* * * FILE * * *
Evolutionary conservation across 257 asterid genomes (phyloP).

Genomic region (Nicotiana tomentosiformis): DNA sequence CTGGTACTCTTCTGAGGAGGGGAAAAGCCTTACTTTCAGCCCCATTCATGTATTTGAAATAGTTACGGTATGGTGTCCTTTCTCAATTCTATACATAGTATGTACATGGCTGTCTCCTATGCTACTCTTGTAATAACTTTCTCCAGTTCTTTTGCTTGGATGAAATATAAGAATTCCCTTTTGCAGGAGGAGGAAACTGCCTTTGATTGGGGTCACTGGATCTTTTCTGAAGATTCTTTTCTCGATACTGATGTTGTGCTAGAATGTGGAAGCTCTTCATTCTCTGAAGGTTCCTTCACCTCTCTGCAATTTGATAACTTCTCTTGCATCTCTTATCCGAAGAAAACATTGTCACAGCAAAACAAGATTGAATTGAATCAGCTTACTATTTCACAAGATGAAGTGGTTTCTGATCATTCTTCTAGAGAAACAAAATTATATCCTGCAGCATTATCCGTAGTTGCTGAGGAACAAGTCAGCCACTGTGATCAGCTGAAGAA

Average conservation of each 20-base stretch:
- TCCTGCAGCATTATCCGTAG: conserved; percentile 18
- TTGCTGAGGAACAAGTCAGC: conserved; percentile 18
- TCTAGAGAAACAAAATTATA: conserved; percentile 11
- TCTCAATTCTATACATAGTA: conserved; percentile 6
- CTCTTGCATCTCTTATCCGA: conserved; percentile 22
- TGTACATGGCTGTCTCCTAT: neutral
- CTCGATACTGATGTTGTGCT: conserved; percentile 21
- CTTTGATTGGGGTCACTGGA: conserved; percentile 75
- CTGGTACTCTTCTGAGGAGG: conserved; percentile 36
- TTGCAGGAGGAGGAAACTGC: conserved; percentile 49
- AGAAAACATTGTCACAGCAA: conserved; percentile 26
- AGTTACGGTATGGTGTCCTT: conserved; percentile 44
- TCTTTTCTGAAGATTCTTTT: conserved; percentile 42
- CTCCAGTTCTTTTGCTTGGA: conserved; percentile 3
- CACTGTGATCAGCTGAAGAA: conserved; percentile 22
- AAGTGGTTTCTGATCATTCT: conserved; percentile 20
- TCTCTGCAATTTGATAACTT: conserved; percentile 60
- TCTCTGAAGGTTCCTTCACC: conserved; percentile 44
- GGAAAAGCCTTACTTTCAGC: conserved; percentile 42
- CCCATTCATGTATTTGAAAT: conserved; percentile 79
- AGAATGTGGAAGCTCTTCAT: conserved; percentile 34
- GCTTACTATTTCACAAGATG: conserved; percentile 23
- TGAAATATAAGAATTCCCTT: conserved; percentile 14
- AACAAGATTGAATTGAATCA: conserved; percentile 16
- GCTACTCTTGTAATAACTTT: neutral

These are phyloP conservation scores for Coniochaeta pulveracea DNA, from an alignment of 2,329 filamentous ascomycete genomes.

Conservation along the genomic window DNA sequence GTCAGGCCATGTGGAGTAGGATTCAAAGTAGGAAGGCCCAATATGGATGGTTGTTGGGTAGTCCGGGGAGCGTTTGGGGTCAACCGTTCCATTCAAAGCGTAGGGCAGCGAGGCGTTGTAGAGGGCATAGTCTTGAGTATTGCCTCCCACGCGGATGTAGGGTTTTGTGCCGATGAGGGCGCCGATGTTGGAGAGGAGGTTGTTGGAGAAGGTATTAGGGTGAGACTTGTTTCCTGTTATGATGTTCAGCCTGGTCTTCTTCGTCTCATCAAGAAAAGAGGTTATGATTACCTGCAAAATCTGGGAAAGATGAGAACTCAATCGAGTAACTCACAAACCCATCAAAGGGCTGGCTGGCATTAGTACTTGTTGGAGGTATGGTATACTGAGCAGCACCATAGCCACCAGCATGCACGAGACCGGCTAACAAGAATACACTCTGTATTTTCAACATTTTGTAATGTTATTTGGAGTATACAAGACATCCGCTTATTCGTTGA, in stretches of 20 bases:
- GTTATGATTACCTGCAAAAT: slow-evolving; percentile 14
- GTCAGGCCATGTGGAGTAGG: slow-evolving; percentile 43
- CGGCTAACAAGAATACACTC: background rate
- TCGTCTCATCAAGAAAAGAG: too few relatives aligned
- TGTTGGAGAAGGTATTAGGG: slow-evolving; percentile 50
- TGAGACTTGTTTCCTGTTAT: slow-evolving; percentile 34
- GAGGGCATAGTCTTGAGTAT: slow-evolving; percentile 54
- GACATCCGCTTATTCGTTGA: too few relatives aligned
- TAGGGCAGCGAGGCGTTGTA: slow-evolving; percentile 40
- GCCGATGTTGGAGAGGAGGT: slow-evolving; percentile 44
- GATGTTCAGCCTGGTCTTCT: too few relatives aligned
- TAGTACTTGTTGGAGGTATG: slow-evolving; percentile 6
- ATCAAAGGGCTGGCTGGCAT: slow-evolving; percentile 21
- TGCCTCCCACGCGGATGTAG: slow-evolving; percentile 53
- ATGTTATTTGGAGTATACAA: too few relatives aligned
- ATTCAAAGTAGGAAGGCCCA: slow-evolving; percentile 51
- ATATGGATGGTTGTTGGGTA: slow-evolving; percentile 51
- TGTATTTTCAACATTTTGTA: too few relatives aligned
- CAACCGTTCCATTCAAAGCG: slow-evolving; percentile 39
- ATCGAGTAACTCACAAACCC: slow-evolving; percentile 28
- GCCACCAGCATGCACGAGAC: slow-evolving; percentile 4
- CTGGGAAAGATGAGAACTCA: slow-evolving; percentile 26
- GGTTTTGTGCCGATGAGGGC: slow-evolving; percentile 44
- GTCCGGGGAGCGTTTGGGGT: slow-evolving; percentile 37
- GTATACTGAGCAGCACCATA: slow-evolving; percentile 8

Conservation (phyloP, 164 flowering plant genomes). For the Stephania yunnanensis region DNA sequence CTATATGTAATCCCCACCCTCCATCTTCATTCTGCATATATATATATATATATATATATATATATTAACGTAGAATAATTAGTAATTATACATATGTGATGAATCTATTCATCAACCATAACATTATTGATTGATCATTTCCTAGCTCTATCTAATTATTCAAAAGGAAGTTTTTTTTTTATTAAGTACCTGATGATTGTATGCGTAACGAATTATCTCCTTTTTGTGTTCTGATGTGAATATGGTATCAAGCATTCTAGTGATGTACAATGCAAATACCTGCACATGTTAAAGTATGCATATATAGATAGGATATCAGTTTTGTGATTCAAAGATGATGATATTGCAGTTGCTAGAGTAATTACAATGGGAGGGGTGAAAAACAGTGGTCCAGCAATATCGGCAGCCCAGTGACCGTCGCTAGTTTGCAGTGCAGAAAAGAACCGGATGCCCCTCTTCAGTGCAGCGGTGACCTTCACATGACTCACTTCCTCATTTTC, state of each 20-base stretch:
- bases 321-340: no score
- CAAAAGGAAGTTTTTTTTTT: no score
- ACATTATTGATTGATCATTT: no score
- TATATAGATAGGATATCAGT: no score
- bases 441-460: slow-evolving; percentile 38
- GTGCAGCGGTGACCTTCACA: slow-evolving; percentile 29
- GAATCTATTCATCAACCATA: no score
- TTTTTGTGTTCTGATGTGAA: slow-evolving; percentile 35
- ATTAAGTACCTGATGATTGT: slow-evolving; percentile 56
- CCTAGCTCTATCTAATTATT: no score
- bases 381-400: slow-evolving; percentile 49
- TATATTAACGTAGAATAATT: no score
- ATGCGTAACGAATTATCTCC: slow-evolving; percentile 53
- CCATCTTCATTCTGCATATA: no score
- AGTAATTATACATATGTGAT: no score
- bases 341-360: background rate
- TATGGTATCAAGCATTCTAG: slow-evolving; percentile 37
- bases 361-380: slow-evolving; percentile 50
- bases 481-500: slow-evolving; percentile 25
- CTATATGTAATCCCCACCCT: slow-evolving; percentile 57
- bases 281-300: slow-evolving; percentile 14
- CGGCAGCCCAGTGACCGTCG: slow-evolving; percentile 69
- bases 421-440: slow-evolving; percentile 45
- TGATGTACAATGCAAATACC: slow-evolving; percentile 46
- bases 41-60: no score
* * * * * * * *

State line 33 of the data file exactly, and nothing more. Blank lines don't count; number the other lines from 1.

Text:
- CGGCTAACAAGAATACACTC: background rate